Microsoft’s Surface Pro 4 does not run Android. It’s arguably a tablet, sort of laptop like thing, but it is most definitely not an Android device, so why on earth is it on my desk, and why have I spent the last couple of weeks learning how to use Windows again?
It’s simple, really. As great as Android is, it isn’t a desktop substitute even on the high-end Android tablets. ChromeOS is sort of a desktop substitute, but it really isn’t at the point yet where it’s comparable to Windows or macOS. No, I need some kind of desktop to do my work for Ausdroid (and elsewhere) and with an ageing Macbook Pro, and a fairly boring newly released Macbook Pro from Apple, I thought it was a better idea to see what else was on the market.
Microsoft’s Surface Pro 4 is undoubtedly one of the more popular portable machines on the market. I know that reviews of Windows devices are not why many of you come to Ausdroid, but equally, Android doesn’t exist in a vacuum. For getting work done, sometimes, we have to spread our wings just a little further, and so here’s my thoughts of my time with the Surface Pro 4.
What is it?
Fundamentally, Microsoft’s Surface Pro 4 (herein the Surface for simplicity) is a tablet/laptop hybrid which runs the company’s Windows 10 operating system. It’s versatile and portable enough to be used as a tablet, capable enough to be used as a laptop, and in the higher end configurations, its quite capable as a desktop workstation as well.
While the internal specifications vary, some don’t. Surface has a 12.3″ display, solid state storage up to 1TB, and up to 16GB of DDR3 RAM. In simple terms, it’s more than up to the task of running Windows, Microsoft’s Office suite, Google Chrome, and whatever other apps you care to use on a daily basis.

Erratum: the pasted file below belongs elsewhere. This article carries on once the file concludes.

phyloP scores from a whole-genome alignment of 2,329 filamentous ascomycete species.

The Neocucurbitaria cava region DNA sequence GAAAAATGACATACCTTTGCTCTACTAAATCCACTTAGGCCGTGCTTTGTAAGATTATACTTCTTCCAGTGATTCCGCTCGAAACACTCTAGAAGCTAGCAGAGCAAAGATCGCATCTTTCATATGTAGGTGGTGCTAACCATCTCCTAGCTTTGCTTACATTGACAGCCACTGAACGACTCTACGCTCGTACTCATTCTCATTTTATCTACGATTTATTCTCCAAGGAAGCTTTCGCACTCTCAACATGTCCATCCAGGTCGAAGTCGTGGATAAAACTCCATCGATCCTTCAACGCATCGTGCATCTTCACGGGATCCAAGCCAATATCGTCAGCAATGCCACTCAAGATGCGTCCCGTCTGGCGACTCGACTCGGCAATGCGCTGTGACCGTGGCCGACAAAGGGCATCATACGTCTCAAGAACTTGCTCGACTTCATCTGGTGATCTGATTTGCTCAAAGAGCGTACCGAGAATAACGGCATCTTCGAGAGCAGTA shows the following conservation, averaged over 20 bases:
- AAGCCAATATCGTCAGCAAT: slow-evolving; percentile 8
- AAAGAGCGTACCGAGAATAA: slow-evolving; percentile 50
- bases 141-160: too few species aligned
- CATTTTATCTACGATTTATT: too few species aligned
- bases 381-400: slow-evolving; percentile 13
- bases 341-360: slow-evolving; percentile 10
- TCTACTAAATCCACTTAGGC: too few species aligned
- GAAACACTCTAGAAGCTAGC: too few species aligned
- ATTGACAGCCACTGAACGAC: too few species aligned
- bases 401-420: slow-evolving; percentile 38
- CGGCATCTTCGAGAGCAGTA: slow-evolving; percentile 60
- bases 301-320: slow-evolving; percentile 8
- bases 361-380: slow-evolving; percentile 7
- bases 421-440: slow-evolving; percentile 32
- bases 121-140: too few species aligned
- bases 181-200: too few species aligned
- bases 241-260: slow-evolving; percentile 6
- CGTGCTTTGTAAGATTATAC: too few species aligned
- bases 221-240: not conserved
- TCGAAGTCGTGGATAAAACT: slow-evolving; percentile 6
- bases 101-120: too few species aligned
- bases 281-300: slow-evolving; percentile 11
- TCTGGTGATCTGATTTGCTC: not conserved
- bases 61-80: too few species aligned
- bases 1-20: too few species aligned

It probably isn’t a capable gaming machine, but let’s face facts. I’m not a gamer, and so I really don’t care.
Here’s some of the key specifications:
|Display||12.3″ PixelSense display at 2,736 x 1,824 (267ppi)|
|Memory||4GB, 8GB or 16GB|
|Processor||6th Gen Intel Core m3, i5 or i7|
|Sensors||Ambient Light Sensor
MicroSD card reader
Surface Connector port
|Graphics||Intel HD Graphics 515 or 520, Intel Iris for Core i7|
|Camera||Windows Hello sign-in camera
5.0MP front-facing camera for HD video
8.0MP rear-facing camera for 1080p video
Starting at $1,349, there’s a range of pricing options which vary based on what you choose to put inside:
- Core m3, 128GB storage, 4GB RAM – $1,349
- Core i5, 128 GB storage, 4GB RAM, $1,499
- Core i5, 256 GB storage, 8GB RAM, $1,999
- Core i7, 256 GB storage, 8GB RAM, $2,499
- Core i7, 256 GB storage, 16GB RAM, $2,799
- Core i7, 512 GB storage, 16GB RAM, $3,399
- Core i7, 1 TB storage, 16GB RAM, $4,199
As you can see there’s a wealth of configuration options, and you might need a reasonable amount of wealth to afford some of the higher end models. On top of those prices, if you want to add the Surface Pro 4 Type Cover (which most of us would call the clip-on keyboard), you need to factor in an additional $199.95, or you can grab one which includes a fingerprint reader for extra secure sign-on for $249.95.
In short, you’re going to be spending a bit of money on a Surface, looking at around $1500 for the base model with a keyboard, all the way up to around $4,450 for the top of the line model. That’s quite a lot to spend on a laptop, much less a tablet/laptop convertible, so the logical question is: is it worth the price, and should I buy one?
Let’s take a look.
What’s it good at?
Our review unit is a Surface with an Intel Core i7 processor at 2.2 GHz, with 8GB of RAM, and 256GB storage. With the keyboard option, its priced around the $2,750 mark.
For my mind, the major selling point of the Surface is its portability. In terms of size, it’s not significantly larger than Google’s Pixel C, and it’s a bit smaller than your average 13″ laptop in both screen-size and overall size (it’s smaller than a Macbook Pro, for example). This makes it rather easy to carry about. It folds nice and flat, and the keyboard cover doubles as a cover (hence the name) to protect the screen a little, so the Surface is quite at home being carried amongst a pile of papers, in your day bag, or sitting on your desk. Hell, using the kick-stand, I even managed to make Surface sit nicely in the top of my steering wheel so I could use it in the car (while stopped, of course).